Today, for the first time ever in my life, I went to a church that was not the LDS church. Judging on the length of this post alone, the Unitarian Universalists made quite the impression.
As I've previously discussed in this blog, my issues with the LDS church can be traced to several years before I realized I was gay and are entirely separate from "the gay thing". And while I did start to feel distance from the church over the three years between that first crisis of faith and when I came out to myself, I didn't really realize that divide between who I was and who the church wanted me to be until after I started dating Doricha.
I went through stages with my personal faith, ranging from wanting to continue attending the LDS church to wanting to never attend church again. In that first little while after I came out to myself, I had such bigger fish to fry than where to go to church. My soul was in tumult over my sexuality and my faith system kind of took a back seat in all of it.
So I guess it's a sign of progress on my part that I'm finally feeling ready to start looking to maybe find a new church.
I casually looked into Buddhism for a short while but, while I liked some of the basic tenants, I couldn't get behind many of the core beliefs. Then I stumbled across Unitarian Universalism. A good friend of my from high school was hard core UU and was one of the most open-minded, loving, accepting people I've ever known. I looked at my local congregation's website and this looked like stuff I could really get behind: open to everybody especially LGBT, committed to social justice. Most of all, they teach their children to love and respect everyone regardless of what they believe. And they teach their children to learn from their friends' beliefs.
The service itself was incredible. I went by myself, entirely unsure of what to expect. As soon as I walked in the door, a very kind lady said hello and introduced herself and invited me to make a nametag for myself. She also pointed me toward another table where I could put my name down to get a permanent nametag. At that other table, another very kind lady offered me a pamphlet of information on the congregation and the Unitarian Universalists as a whole. She encouraged me to fill out a contact form and join the email list if I wanted to so I could know what was going on in the community.
I walked into the chapel (is that what it's called in every faith or just Mormonism?), entirely unsure of what to expect. It was absolutely beautiful. It was in the corner of the small building which allowed floor to ceiling windows on nearly every wall. There were lots of rows of chairs grouped in sections much like the pews in an LDS chapel. They were all facing a stage like that of Protestant churches I've visited. It was a simple stage with a pulpit but no barrier between the congregation and the speakers. A small choir was seated on the stage as well as (who I later found out was) the two ministers and the two ministers in training for the congregation. Around me were all kinds of people. A surprising amount of older people considering had always kind of thought of UU churches as being for hippies. A good number of families with small children, although I didn't see many high school aged kids. Do they have a service of their own? Or do they go to the morning service? (There are two, one at 9:15 and one at 11:15 and I went to the later one.)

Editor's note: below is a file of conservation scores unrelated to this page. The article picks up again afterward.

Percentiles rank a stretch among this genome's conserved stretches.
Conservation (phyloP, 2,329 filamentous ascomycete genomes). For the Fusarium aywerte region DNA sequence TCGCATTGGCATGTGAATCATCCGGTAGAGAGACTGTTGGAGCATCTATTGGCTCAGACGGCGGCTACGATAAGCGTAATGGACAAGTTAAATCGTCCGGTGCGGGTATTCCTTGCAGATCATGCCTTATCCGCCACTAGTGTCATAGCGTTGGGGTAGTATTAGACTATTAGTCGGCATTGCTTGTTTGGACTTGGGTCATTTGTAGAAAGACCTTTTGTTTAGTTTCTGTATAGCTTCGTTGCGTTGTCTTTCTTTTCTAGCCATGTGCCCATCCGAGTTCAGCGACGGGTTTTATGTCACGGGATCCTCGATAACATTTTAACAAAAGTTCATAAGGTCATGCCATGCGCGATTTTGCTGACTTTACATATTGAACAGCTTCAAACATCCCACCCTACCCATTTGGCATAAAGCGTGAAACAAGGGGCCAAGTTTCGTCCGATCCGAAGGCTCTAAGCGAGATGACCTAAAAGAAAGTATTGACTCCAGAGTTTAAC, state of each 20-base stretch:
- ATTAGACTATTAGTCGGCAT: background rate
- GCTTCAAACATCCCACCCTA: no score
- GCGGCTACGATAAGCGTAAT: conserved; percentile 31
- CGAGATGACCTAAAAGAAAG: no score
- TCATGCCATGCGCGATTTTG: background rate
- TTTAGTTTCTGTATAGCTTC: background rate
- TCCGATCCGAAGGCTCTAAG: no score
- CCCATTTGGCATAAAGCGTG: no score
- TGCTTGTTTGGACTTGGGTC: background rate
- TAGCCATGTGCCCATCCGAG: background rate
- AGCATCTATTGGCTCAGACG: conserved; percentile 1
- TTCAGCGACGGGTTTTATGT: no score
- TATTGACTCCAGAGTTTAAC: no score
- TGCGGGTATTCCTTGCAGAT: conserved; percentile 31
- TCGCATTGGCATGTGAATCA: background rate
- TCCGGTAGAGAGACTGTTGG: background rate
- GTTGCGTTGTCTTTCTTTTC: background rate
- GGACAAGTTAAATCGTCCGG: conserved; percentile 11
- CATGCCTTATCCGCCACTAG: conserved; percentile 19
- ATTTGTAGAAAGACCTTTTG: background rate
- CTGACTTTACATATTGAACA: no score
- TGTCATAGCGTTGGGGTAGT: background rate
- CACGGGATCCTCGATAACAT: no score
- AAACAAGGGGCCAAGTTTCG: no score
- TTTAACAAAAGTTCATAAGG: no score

The service itself was beautiful. It featured short musical interludes, singing from the congregation (although I didn't recognize any of the hymns we sang), and sermons from the pastors. (What's the difference between a pastor and a minister? More jargon I don't know from being Mormon.) The first sermon was for the children in the congregation. The female minister gave them a short talk about how today was Easter and that was a very special day for some people in the world and how it's all about new beginnings. She talked about flowers and bunnies and stuff. And then she led them through a very short guided meditation. The other minister joined her with a hand puppet hippie dog (kid you not) who had some great quips which the congregation got a good chuckle out of. Apparently the hand puppet is called Minister Barkley.
After the short part with the children, they were dismissed to their classes and just the adults were left in the congregation. The did an offering, where baskets were passed around and some people gave money. (I think this is mostly the norm is Protestant services?) During this time, anyone who wanted to was invited to come to the front and light a candle for a joy or a sorrow in their life.
After this, the two ministers in training gave sermons. Both talked about Easter, but it was very very different from the talks I heard in the LDS congregation later that day. The topic that the ministers had chosen to discuss was New Beginnings. How appropriate. How appropriate for me. And the sermons were beautiful, bringing in tenants of many faiths and opportunities to learn from all people.
The entire service just felt so good. I have not felt that good at church in years. I was completely at peace and I felt so comfortable, even though I didn't know anyone around me. Being in the light-filled room surrounded by people who were ready and willing to accept me for me...it was beautiful.
Next time, I'm going to go to their before-service meet and greet. Maybe I'll go to both services, just to see what they're like.
I know one thing for sure: I'm definitely going back.
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